Lake Mead on the endangered Colorado River. Image credit: iStock

Why the ‘net water positive’ goal matters for major agribusiness corporates

March 23, 2022

Water is seen by many as the next target for net-zero pledges by major corporations, and with good reason. Scientists predict that global demand for water will more than double supply by 2030, while the UN Environment Program (UNEP) estimates a 40% shortfall in freshwater resources by 2030.

Water scarcity  which is as much about over-allocation of resources as it is about lack of rainfall — could seriously disrupt food supply chains in the future and cost companies hundreds of billions of dollars, to say nothing of the humanitarian issues surrounding water. In her World Water Day message this week, UNEP executive director Inger Andersen wasn’t exaggerating when she stated the global water challenge “is one of epic proportions,” and that the world needs to address over-exploitation of water resources and our ability to monitor the use of those resources.

In agrifood, more and more corporations are responding to the situation with pledges to go “net water positive.” There’s as yet no official definition for the term, though generally speaking it refers to companies putting more water back into geographic areas than they remove. For example, PepsiCo. just announced new initiatives to replenish 50% of the water used at its potato chip manufacturing facilities, with the goal of replenishing 100% by 2030.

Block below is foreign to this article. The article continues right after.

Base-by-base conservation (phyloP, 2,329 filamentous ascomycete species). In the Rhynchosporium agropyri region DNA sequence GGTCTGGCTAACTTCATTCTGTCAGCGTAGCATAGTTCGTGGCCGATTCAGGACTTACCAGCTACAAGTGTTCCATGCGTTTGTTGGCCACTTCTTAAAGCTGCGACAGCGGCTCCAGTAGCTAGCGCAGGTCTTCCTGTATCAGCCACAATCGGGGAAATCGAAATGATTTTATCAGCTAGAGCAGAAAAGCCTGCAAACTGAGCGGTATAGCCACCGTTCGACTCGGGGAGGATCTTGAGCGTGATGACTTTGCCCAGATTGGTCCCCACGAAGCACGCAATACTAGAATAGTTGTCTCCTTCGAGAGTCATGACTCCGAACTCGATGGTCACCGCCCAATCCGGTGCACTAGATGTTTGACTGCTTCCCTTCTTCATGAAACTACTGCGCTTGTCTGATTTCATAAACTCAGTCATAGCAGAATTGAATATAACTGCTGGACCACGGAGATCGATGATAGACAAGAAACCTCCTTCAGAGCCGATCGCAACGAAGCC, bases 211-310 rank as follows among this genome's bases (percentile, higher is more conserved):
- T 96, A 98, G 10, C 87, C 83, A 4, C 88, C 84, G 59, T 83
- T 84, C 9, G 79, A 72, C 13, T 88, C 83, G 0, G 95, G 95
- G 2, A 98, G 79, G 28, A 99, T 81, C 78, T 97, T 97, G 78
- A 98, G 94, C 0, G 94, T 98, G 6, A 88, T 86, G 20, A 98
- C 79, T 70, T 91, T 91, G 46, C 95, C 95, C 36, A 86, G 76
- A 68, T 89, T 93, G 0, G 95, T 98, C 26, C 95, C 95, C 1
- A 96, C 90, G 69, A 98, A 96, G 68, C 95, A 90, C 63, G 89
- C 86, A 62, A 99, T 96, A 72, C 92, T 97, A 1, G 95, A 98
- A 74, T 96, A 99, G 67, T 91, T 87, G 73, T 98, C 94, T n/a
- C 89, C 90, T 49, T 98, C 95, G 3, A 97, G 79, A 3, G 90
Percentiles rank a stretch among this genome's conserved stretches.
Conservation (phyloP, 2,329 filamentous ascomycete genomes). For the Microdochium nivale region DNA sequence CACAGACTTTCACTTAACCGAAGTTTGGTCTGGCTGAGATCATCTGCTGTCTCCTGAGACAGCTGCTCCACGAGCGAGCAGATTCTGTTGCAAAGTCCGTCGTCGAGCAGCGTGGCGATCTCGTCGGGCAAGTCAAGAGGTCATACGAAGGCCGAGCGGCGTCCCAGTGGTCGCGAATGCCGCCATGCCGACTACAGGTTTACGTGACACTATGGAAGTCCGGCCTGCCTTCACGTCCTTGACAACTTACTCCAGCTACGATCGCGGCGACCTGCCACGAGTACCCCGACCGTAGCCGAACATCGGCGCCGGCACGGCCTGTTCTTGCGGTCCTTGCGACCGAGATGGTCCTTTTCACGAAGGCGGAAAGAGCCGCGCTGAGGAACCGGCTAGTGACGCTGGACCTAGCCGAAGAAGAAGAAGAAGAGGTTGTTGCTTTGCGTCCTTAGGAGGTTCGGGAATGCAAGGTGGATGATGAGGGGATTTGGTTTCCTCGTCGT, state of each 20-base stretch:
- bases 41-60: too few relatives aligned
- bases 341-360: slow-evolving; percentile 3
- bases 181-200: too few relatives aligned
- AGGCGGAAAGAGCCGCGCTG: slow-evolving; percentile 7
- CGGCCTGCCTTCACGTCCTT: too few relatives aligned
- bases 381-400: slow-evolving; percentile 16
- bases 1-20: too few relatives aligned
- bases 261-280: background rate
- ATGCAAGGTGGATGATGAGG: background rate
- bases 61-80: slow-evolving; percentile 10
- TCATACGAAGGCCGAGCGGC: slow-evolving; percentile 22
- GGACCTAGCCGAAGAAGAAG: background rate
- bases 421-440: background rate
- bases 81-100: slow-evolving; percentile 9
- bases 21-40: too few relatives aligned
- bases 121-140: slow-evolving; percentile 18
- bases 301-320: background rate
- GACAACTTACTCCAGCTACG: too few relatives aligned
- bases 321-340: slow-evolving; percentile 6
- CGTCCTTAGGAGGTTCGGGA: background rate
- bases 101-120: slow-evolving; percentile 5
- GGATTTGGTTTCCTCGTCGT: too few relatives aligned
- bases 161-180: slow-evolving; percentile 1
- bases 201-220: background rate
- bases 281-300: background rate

Pepsi appears to be the only major food and beverage company pledging the full net water positive commitment, though Facebook, Ikea, and some oil and gas companies have also done so. Other food and beverage companies have pledged to reduce and/or restore varying percentages of water over the next several years.

The following list of corporate water commitments is a start, but there are many steps between making a pledge and executing on it fully, and we should see more action from more companies in the future — and be ready to hold them accountable.

This list is unlikely exhaustive. We welcome suggestions of agrifood corporate climate commitments we may have missed or not yet heard about. Send me a note here.

Company Commitment Overview First Announced
ADM  By 2035: Reduce water intensity by 10 percent  2020
Cargill  By 2030: restore 600 billion liters in priority watersheds  2020
Diageo  By 2030: 30% improvement in water use efficiency globally; 40% in water stressed areas  2020
Generall Mills  By 2025: Champion “water stewardship plans” for the company’s most at-risk watersheds  2016
Hormel  2 percent reduction in water use; achieve annual efficiency gains of 1 percent in energy and water use  2021
Kellogg  By 2030: 30% reduction in water use in facilities in high-water-stress regions  2019
Pepsi  By 2030: Net water positive  2021
Starbucks  By 2030: cut water usage in coffee processing by 50%  2021

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